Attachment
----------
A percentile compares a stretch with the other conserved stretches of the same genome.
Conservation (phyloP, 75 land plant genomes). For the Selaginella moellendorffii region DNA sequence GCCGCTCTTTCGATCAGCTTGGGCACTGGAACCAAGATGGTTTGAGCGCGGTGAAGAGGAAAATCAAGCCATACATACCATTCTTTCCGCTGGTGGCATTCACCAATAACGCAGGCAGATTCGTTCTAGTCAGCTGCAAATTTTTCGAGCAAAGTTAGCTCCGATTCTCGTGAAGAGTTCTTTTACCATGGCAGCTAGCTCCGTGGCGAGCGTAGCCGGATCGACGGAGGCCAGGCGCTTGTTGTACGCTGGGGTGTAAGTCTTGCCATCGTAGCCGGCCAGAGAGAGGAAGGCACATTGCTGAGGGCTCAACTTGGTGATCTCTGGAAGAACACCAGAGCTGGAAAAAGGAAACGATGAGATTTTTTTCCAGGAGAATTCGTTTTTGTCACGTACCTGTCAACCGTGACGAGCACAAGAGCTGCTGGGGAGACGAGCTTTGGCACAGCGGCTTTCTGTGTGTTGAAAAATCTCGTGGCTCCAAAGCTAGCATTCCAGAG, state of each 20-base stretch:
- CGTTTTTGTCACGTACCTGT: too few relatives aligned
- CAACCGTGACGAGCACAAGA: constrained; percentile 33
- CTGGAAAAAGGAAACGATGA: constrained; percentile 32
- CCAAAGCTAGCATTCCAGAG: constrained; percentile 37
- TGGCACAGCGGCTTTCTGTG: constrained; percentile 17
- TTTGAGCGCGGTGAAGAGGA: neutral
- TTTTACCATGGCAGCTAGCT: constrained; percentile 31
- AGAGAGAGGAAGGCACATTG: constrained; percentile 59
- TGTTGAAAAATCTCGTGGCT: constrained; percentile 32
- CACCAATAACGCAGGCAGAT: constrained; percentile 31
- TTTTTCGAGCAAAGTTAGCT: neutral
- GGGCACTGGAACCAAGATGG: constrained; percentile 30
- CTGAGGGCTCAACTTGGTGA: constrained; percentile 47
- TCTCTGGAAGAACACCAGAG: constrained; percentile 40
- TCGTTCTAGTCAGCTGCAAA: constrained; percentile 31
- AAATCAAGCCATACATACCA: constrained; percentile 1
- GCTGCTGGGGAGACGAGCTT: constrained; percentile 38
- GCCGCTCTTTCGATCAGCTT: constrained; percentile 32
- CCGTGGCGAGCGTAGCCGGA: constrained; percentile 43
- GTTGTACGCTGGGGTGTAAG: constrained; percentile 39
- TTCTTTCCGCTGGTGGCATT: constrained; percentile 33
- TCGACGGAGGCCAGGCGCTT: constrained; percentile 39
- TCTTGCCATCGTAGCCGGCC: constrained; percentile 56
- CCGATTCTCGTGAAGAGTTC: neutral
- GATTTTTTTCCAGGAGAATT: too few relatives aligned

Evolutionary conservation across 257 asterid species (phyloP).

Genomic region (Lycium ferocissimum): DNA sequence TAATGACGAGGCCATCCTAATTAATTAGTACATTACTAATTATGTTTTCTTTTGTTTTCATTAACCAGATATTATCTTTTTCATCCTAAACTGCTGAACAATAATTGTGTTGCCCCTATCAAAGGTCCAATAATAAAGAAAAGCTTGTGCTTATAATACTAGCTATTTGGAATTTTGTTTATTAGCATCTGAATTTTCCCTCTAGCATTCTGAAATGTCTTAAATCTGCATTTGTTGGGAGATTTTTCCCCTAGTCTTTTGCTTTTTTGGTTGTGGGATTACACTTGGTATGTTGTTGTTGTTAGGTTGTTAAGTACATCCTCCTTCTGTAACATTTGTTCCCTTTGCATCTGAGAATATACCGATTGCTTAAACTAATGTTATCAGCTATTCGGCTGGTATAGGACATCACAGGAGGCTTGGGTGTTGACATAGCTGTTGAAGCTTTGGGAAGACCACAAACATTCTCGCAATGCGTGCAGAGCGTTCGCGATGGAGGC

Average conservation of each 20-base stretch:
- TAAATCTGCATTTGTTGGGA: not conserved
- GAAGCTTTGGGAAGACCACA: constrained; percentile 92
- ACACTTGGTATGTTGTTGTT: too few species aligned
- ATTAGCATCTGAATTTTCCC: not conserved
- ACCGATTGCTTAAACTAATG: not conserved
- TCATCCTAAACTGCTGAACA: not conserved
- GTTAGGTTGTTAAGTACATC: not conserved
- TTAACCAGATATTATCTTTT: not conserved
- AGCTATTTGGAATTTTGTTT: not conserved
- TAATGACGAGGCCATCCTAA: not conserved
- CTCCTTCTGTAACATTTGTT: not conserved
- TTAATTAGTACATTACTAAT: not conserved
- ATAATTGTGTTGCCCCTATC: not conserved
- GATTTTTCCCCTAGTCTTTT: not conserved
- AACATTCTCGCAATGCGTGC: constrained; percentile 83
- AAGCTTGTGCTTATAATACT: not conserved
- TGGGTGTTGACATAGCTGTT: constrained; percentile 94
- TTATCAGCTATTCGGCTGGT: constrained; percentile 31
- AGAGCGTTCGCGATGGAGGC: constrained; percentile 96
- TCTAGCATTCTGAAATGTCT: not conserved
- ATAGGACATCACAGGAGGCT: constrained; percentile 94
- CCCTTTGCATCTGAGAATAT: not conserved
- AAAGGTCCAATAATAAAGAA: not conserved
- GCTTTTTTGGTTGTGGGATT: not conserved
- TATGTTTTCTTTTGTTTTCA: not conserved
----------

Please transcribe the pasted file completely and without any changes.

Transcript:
A percentile compares a stretch with the other conserved stretches of the same genome.
Conservation (phyloP, 75 land plant genomes). For the Selaginella moellendorffii region DNA sequence GCCGCTCTTTCGATCAGCTTGGGCACTGGAACCAAGATGGTTTGAGCGCGGTGAAGAGGAAAATCAAGCCATACATACCATTCTTTCCGCTGGTGGCATTCACCAATAACGCAGGCAGATTCGTTCTAGTCAGCTGCAAATTTTTCGAGCAAAGTTAGCTCCGATTCTCGTGAAGAGTTCTTTTACCATGGCAGCTAGCTCCGTGGCGAGCGTAGCCGGATCGACGGAGGCCAGGCGCTTGTTGTACGCTGGGGTGTAAGTCTTGCCATCGTAGCCGGCCAGAGAGAGGAAGGCACATTGCTGAGGGCTCAACTTGGTGATCTCTGGAAGAACACCAGAGCTGGAAAAAGGAAACGATGAGATTTTTTTCCAGGAGAATTCGTTTTTGTCACGTACCTGTCAACCGTGACGAGCACAAGAGCTGCTGGGGAGACGAGCTTTGGCACAGCGGCTTTCTGTGTGTTGAAAAATCTCGTGGCTCCAAAGCTAGCATTCCAGAG, state of each 20-base stretch:
- CGTTTTTGTCACGTACCTGT: too few relatives aligned
- CAACCGTGACGAGCACAAGA: constrained; percentile 33
- CTGGAAAAAGGAAACGATGA: constrained; percentile 32
- CCAAAGCTAGCATTCCAGAG: constrained; percentile 37
- TGGCACAGCGGCTTTCTGTG: constrained; percentile 17
- TTTGAGCGCGGTGAAGAGGA: neutral
- TTTTACCATGGCAGCTAGCT: constrained; percentile 31
- AGAGAGAGGAAGGCACATTG: constrained; percentile 59
- TGTTGAAAAATCTCGTGGCT: constrained; percentile 32
- CACCAATAACGCAGGCAGAT: constrained; percentile 31
- TTTTTCGAGCAAAGTTAGCT: neutral
- GGGCACTGGAACCAAGATGG: constrained; percentile 30
- CTGAGGGCTCAACTTGGTGA: constrained; percentile 47
- TCTCTGGAAGAACACCAGAG: constrained; percentile 40
- TCGTTCTAGTCAGCTGCAAA: constrained; percentile 31
- AAATCAAGCCATACATACCA: constrained; percentile 1
- GCTGCTGGGGAGACGAGCTT: constrained; percentile 38
- GCCGCTCTTTCGATCAGCTT: constrained; percentile 32
- CCGTGGCGAGCGTAGCCGGA: constrained; percentile 43
- GTTGTACGCTGGGGTGTAAG: constrained; percentile 39
- TTCTTTCCGCTGGTGGCATT: constrained; percentile 33
- TCGACGGAGGCCAGGCGCTT: constrained; percentile 39
- TCTTGCCATCGTAGCCGGCC: constrained; percentile 56
- CCGATTCTCGTGAAGAGTTC: neutral
- GATTTTTTTCCAGGAGAATT: too few relatives aligned

Evolutionary conservation across 257 asterid species (phyloP).

Genomic region (Lycium ferocissimum): DNA sequence TAATGACGAGGCCATCCTAATTAATTAGTACATTACTAATTATGTTTTCTTTTGTTTTCATTAACCAGATATTATCTTTTTCATCCTAAACTGCTGAACAATAATTGTGTTGCCCCTATCAAAGGTCCAATAATAAAGAAAAGCTTGTGCTTATAATACTAGCTATTTGGAATTTTGTTTATTAGCATCTGAATTTTCCCTCTAGCATTCTGAAATGTCTTAAATCTGCATTTGTTGGGAGATTTTTCCCCTAGTCTTTTGCTTTTTTGGTTGTGGGATTACACTTGGTATGTTGTTGTTGTTAGGTTGTTAAGTACATCCTCCTTCTGTAACATTTGTTCCCTTTGCATCTGAGAATATACCGATTGCTTAAACTAATGTTATCAGCTATTCGGCTGGTATAGGACATCACAGGAGGCTTGGGTGTTGACATAGCTGTTGAAGCTTTGGGAAGACCACAAACATTCTCGCAATGCGTGCAGAGCGTTCGCGATGGAGGC

Average conservation of each 20-base stretch:
- TAAATCTGCATTTGTTGGGA: not conserved
- GAAGCTTTGGGAAGACCACA: constrained; percentile 92
- ACACTTGGTATGTTGTTGTT: too few species aligned
- ATTAGCATCTGAATTTTCCC: not conserved
- ACCGATTGCTTAAACTAATG: not conserved
- TCATCCTAAACTGCTGAACA: not conserved
- GTTAGGTTGTTAAGTACATC: not conserved
- TTAACCAGATATTATCTTTT: not conserved
- AGCTATTTGGAATTTTGTTT: not conserved
- TAATGACGAGGCCATCCTAA: not conserved
- CTCCTTCTGTAACATTTGTT: not conserved
- TTAATTAGTACATTACTAAT: not conserved
- ATAATTGTGTTGCCCCTATC: not conserved
- GATTTTTCCCCTAGTCTTTT: not conserved
- AACATTCTCGCAATGCGTGC: constrained; percentile 83
- AAGCTTGTGCTTATAATACT: not conserved
- TGGGTGTTGACATAGCTGTT: constrained; percentile 94
- TTATCAGCTATTCGGCTGGT: constrained; percentile 31
- AGAGCGTTCGCGATGGAGGC: constrained; percentile 96
- TCTAGCATTCTGAAATGTCT: not conserved
- ATAGGACATCACAGGAGGCT: constrained; percentile 94
- CCCTTTGCATCTGAGAATAT: not conserved
- AAAGGTCCAATAATAAAGAA: not conserved
- GCTTTTTTGGTTGTGGGATT: not conserved
- TATGTTTTCTTTTGTTTTCA: not conserved